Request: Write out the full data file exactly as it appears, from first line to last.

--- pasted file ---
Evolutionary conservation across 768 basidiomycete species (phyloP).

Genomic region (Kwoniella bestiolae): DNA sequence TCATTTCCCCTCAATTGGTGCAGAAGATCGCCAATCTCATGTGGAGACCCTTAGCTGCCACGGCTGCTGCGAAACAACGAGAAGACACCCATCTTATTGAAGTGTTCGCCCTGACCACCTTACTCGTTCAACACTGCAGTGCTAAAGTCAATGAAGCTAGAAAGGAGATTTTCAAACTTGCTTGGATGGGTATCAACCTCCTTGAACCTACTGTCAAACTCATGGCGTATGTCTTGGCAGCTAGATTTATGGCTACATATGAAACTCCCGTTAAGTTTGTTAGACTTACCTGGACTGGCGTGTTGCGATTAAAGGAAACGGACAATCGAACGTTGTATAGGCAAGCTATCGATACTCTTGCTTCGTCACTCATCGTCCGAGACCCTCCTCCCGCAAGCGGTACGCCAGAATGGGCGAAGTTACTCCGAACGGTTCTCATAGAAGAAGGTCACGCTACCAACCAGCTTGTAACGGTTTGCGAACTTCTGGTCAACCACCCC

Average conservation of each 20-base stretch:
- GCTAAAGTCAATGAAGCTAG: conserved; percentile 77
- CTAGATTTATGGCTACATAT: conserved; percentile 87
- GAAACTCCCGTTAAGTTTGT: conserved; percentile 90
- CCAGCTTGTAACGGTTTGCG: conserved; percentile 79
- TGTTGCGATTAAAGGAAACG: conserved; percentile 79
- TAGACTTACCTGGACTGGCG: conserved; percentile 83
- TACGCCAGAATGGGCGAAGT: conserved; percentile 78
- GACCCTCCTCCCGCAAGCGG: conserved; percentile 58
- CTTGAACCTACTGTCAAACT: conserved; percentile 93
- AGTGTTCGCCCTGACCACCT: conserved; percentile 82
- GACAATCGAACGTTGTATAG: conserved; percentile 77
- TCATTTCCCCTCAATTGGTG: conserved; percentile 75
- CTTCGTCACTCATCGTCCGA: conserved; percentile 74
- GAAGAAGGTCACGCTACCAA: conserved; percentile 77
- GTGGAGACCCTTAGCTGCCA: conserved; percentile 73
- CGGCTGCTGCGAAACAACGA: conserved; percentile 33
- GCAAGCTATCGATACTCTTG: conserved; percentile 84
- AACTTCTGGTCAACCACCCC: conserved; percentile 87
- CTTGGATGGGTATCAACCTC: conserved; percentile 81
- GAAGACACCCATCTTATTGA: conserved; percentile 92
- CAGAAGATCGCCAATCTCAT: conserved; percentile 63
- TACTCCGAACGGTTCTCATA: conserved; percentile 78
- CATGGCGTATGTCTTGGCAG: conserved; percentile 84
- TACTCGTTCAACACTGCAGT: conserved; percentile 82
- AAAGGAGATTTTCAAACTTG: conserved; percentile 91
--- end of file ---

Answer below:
Evolutionary conservation across 768 basidiomycete species (phyloP).

Genomic region (Kwoniella bestiolae): DNA sequence TCATTTCCCCTCAATTGGTGCAGAAGATCGCCAATCTCATGTGGAGACCCTTAGCTGCCACGGCTGCTGCGAAACAACGAGAAGACACCCATCTTATTGAAGTGTTCGCCCTGACCACCTTACTCGTTCAACACTGCAGTGCTAAAGTCAATGAAGCTAGAAAGGAGATTTTCAAACTTGCTTGGATGGGTATCAACCTCCTTGAACCTACTGTCAAACTCATGGCGTATGTCTTGGCAGCTAGATTTATGGCTACATATGAAACTCCCGTTAAGTTTGTTAGACTTACCTGGACTGGCGTGTTGCGATTAAAGGAAACGGACAATCGAACGTTGTATAGGCAAGCTATCGATACTCTTGCTTCGTCACTCATCGTCCGAGACCCTCCTCCCGCAAGCGGTACGCCAGAATGGGCGAAGTTACTCCGAACGGTTCTCATAGAAGAAGGTCACGCTACCAACCAGCTTGTAACGGTTTGCGAACTTCTGGTCAACCACCCC

Average conservation of each 20-base stretch:
- GCTAAAGTCAATGAAGCTAG: conserved; percentile 77
- CTAGATTTATGGCTACATAT: conserved; percentile 87
- GAAACTCCCGTTAAGTTTGT: conserved; percentile 90
- CCAGCTTGTAACGGTTTGCG: conserved; percentile 79
- TGTTGCGATTAAAGGAAACG: conserved; percentile 79
- TAGACTTACCTGGACTGGCG: conserved; percentile 83
- TACGCCAGAATGGGCGAAGT: conserved; percentile 78
- GACCCTCCTCCCGCAAGCGG: conserved; percentile 58
- CTTGAACCTACTGTCAAACT: conserved; percentile 93
- AGTGTTCGCCCTGACCACCT: conserved; percentile 82
- GACAATCGAACGTTGTATAG: conserved; percentile 77
- TCATTTCCCCTCAATTGGTG: conserved; percentile 75
- CTTCGTCACTCATCGTCCGA: conserved; percentile 74
- GAAGAAGGTCACGCTACCAA: conserved; percentile 77
- GTGGAGACCCTTAGCTGCCA: conserved; percentile 73
- CGGCTGCTGCGAAACAACGA: conserved; percentile 33
- GCAAGCTATCGATACTCTTG: conserved; percentile 84
- AACTTCTGGTCAACCACCCC: conserved; percentile 87
- CTTGGATGGGTATCAACCTC: conserved; percentile 81
- GAAGACACCCATCTTATTGA: conserved; percentile 92
- CAGAAGATCGCCAATCTCAT: conserved; percentile 63
- TACTCCGAACGGTTCTCATA: conserved; percentile 78
- CATGGCGTATGTCTTGGCAG: conserved; percentile 84
- TACTCGTTCAACACTGCAGT: conserved; percentile 82
- AAAGGAGATTTTCAAACTTG: conserved; percentile 91